Its week five, which means its time to talk about a game begining with the letter ‘E’! This was a bit of a challenge, as I haven’t played that many games beginning with ‘E’. Fortunately, one of my favourite games of all time does begin with ‘E’ and I haven’t yet recommeneded it in one of my recommendation posts. Can you guess what it could be? Well, let’s take a look!
I’m going to get straight to the point, this week’s game is The Elder Scrolls IV: Oblivion. I suspect for long time readers of this blog, this won’t come as much of a surprise. There was a point, back when I was aminly playing games on the Xbox 360, where I had sort of fallen out of love with RPGs. I don’t really know what had happened, I just struggled to find one that captured my attention and heart, liek some previosue games had. Then I picked up The Elder Scrolls IV: Oblivion and it wasn’t long before I remembered why I loved the RPG genre so much.
In Oblivion, you start the game as a prisoner in the Imperial dungeons. Fortunately for you, a strange turn of events, which includes running through the sewers with the Emperor of Cyrodiil,leads to your freedom and the start of an adventure that takes across the land in the hopes of saving the world from a Daedric prince. Whilst the main story has everything you would want from an epic fantasy story- long lost princes, demonic invasion and secret organisations, the best part about Oblivion is the story you create for your character.
The land of Cyrodiil is stuffed full with locatiosn for you to explore and quests to complete. Some of the best memories I have of the game are when I’ve stumbled upon a quest, like when I found the shrine to Sheogorath and ended up convincing some Khajiit that the end of the world is upon us. Or when I agreed to help a mother find her missing daughter and uncovered a Cthulhu like cult. Then there are the four main factions you can join: the Fighters guild, the Mages Guild, the Thieves guild and the Dark Brotherhood. Each of these factions have their own story and interesting individuals for you to interact with. To this day, the Dark Brotherhood’s house party quest is one of my favourite quests in an RPG. If you thought Skyrim was bad for distracting payers with optional content, I would say that Oblivion does it to an even greater degree.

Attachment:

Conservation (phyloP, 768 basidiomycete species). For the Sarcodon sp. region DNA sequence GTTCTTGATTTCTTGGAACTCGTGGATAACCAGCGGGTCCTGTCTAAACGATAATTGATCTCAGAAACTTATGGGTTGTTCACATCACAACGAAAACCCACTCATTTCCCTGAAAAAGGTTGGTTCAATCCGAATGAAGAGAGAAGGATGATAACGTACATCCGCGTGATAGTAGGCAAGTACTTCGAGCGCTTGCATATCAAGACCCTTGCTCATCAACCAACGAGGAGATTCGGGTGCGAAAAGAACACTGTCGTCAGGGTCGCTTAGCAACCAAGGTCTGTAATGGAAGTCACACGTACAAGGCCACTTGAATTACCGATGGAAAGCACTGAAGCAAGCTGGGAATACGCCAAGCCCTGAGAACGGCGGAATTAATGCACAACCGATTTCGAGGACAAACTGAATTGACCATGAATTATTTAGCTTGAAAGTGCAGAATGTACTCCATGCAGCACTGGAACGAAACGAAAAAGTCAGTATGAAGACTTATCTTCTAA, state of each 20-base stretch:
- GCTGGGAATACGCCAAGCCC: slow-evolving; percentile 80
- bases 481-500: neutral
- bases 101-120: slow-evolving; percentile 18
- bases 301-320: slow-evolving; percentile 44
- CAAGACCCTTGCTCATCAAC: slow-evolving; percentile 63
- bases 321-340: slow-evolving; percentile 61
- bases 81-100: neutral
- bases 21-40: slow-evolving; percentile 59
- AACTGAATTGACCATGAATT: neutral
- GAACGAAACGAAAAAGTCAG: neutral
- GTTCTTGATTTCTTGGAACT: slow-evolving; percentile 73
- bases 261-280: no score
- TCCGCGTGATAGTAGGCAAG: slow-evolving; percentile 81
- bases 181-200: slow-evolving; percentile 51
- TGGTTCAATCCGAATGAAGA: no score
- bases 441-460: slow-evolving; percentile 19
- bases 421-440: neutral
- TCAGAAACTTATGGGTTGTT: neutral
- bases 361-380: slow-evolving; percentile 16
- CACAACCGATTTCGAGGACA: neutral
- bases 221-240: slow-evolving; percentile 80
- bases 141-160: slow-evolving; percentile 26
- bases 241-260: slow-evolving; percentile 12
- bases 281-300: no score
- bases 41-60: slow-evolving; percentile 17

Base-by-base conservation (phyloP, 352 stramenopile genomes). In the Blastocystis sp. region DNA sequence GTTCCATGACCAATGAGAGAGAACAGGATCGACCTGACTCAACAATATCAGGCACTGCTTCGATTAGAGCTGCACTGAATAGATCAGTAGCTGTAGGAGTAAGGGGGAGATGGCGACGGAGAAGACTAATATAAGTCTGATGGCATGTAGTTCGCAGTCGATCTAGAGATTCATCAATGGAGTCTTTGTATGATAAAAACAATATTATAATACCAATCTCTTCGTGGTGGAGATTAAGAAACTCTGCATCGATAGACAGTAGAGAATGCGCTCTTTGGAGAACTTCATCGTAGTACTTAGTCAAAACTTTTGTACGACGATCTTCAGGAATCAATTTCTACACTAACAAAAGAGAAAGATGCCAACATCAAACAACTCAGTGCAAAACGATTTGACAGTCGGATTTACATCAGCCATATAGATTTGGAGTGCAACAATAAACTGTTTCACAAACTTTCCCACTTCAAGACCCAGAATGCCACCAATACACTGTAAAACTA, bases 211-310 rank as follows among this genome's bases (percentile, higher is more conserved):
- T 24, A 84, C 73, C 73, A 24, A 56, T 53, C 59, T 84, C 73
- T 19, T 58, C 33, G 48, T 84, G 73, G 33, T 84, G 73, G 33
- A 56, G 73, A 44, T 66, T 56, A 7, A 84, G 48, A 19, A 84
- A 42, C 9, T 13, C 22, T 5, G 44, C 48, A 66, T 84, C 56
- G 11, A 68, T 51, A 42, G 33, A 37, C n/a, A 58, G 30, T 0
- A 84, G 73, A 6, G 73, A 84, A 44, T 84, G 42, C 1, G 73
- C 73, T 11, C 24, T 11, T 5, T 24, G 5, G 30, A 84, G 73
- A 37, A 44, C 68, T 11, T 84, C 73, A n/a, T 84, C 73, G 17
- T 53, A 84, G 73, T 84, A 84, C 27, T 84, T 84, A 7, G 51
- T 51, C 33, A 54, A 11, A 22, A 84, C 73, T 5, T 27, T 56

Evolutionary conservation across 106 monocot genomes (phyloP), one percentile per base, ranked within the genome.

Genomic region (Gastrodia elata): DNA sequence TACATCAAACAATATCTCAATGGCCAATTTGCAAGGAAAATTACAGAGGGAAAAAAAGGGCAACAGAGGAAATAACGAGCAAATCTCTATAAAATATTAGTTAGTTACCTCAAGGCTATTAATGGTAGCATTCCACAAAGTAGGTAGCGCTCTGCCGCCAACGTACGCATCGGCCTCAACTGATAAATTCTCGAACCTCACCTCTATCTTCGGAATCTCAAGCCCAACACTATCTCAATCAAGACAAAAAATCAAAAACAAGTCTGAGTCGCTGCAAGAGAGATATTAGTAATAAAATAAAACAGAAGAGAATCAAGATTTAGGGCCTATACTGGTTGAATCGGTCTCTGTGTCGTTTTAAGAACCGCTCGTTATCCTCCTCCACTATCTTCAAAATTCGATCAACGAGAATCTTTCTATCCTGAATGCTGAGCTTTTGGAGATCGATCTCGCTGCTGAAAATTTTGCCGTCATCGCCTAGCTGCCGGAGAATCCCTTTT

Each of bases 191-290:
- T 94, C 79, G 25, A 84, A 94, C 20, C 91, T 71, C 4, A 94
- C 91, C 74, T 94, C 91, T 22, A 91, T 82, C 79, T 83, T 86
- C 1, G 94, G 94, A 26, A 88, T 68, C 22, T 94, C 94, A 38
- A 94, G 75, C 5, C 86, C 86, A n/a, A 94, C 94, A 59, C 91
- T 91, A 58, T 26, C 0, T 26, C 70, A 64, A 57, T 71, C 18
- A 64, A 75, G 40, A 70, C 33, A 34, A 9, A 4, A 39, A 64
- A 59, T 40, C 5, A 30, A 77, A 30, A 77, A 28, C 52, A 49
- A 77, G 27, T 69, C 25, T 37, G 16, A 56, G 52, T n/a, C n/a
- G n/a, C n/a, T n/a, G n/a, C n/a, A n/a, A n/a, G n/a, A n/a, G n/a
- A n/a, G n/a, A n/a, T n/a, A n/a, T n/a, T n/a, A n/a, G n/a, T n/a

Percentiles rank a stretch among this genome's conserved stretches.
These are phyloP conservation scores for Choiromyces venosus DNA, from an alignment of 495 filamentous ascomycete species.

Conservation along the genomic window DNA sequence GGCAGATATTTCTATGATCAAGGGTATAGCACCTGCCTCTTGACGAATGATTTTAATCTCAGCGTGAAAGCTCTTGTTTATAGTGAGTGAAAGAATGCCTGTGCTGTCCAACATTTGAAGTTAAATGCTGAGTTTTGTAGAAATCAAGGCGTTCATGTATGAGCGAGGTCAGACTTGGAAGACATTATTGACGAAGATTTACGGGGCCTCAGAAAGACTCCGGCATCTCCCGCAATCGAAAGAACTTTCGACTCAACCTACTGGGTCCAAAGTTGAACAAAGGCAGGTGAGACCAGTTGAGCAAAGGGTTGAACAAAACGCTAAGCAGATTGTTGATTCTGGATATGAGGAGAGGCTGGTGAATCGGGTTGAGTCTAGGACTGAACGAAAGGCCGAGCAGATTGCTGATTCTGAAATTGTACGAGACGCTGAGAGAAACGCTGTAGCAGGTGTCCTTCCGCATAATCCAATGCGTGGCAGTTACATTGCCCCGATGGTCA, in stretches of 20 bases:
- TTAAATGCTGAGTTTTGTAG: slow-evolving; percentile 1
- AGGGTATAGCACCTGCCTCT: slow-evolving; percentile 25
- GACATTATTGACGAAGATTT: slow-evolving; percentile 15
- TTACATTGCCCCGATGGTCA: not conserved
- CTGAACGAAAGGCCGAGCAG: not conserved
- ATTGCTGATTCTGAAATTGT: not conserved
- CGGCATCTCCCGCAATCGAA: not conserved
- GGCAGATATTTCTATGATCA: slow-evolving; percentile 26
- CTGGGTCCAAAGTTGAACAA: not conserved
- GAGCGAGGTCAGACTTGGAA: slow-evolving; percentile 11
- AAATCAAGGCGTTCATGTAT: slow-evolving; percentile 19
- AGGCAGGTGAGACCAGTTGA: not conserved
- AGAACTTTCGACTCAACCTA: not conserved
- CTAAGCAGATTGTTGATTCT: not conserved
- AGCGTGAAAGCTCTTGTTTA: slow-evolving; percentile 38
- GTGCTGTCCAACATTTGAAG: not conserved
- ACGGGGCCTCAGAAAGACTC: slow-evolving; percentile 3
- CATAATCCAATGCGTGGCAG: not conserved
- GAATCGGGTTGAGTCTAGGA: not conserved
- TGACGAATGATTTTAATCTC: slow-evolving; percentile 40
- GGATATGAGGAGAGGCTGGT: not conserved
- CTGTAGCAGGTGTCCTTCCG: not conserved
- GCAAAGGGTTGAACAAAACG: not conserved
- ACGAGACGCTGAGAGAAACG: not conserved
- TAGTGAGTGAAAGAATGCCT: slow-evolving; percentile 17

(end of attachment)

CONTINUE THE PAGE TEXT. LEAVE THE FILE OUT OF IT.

Now, you can probably tell from the screenshots in this post, Oblivion is certainly showing its age. Don’t get me wrong, for a game first released in 2006, it doesn’t look appalling but it certainly isn’t going to win any beauty competitions. Still, visuals are only one aspect of a game. Gameplay wise, Oblivion feels like an RPG inspried by the tabletop RPG classics. As you use skills like athletics, sneak and baldes, they will level up and give you additional perks. This gives you the freedom to play the way you want to play. Want to be a sneaky archer? Go ahead. Want to be a heavy armour wearing conjurer? Go crazy. And that is really why I love The Elder Scrolls IV: Oblivion, freedom. You start the game as a penniless, skilless prisoner and once you escape the dungeons you can be whoever you want to be and cretae your own story.
So, the next time you are wanting an RPG that let’s feel like an epic fantasy hero (or villain) then I suggest trying Oblivion. I believe its high time that Bethesda shows this neglected Elder Scrolls game some love, but in the meantime, I have an Oblivion gate to close, so join me next week, when I’ll be talking about a game beginning with the letter ‘F’. See you then!